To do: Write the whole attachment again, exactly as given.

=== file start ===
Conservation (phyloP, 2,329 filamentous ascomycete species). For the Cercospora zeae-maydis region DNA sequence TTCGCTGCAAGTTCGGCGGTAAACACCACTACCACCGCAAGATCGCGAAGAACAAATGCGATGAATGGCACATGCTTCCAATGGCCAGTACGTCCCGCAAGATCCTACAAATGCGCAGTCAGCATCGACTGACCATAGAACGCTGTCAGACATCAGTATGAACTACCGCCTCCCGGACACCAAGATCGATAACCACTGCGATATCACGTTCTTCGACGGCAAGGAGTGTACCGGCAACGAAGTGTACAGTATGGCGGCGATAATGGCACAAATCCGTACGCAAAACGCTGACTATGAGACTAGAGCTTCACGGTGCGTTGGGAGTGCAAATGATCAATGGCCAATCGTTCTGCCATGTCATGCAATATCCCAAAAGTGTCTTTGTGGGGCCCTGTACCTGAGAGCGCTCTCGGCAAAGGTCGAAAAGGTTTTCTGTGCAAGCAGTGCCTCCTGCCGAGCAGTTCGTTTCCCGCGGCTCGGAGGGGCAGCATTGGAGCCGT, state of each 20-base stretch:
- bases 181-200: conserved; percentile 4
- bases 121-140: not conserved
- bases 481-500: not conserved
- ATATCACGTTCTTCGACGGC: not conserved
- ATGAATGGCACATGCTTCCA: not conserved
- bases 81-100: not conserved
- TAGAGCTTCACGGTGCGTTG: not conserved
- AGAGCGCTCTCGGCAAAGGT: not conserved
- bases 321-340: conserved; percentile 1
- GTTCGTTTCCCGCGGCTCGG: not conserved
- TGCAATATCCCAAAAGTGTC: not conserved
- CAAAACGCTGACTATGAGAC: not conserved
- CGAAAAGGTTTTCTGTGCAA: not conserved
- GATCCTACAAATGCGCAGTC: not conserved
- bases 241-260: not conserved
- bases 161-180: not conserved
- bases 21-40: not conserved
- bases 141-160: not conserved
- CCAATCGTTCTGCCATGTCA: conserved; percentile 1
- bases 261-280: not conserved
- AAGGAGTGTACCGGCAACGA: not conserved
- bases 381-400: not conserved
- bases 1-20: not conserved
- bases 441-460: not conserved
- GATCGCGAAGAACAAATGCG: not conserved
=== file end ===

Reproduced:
Conservation (phyloP, 2,329 filamentous ascomycete species). For the Cercospora zeae-maydis region DNA sequence TTCGCTGCAAGTTCGGCGGTAAACACCACTACCACCGCAAGATCGCGAAGAACAAATGCGATGAATGGCACATGCTTCCAATGGCCAGTACGTCCCGCAAGATCCTACAAATGCGCAGTCAGCATCGACTGACCATAGAACGCTGTCAGACATCAGTATGAACTACCGCCTCCCGGACACCAAGATCGATAACCACTGCGATATCACGTTCTTCGACGGCAAGGAGTGTACCGGCAACGAAGTGTACAGTATGGCGGCGATAATGGCACAAATCCGTACGCAAAACGCTGACTATGAGACTAGAGCTTCACGGTGCGTTGGGAGTGCAAATGATCAATGGCCAATCGTTCTGCCATGTCATGCAATATCCCAAAAGTGTCTTTGTGGGGCCCTGTACCTGAGAGCGCTCTCGGCAAAGGTCGAAAAGGTTTTCTGTGCAAGCAGTGCCTCCTGCCGAGCAGTTCGTTTCCCGCGGCTCGGAGGGGCAGCATTGGAGCCGT, state of each 20-base stretch:
- bases 181-200: conserved; percentile 4
- bases 121-140: not conserved
- bases 481-500: not conserved
- ATATCACGTTCTTCGACGGC: not conserved
- ATGAATGGCACATGCTTCCA: not conserved
- bases 81-100: not conserved
- TAGAGCTTCACGGTGCGTTG: not conserved
- AGAGCGCTCTCGGCAAAGGT: not conserved
- bases 321-340: conserved; percentile 1
- GTTCGTTTCCCGCGGCTCGG: not conserved
- TGCAATATCCCAAAAGTGTC: not conserved
- CAAAACGCTGACTATGAGAC: not conserved
- CGAAAAGGTTTTCTGTGCAA: not conserved
- GATCCTACAAATGCGCAGTC: not conserved
- bases 241-260: not conserved
- bases 161-180: not conserved
- bases 21-40: not conserved
- bases 141-160: not conserved
- CCAATCGTTCTGCCATGTCA: conserved; percentile 1
- bases 261-280: not conserved
- AAGGAGTGTACCGGCAACGA: not conserved
- bases 381-400: not conserved
- bases 1-20: not conserved
- bases 441-460: not conserved
- GATCGCGAAGAACAAATGCG: not conserved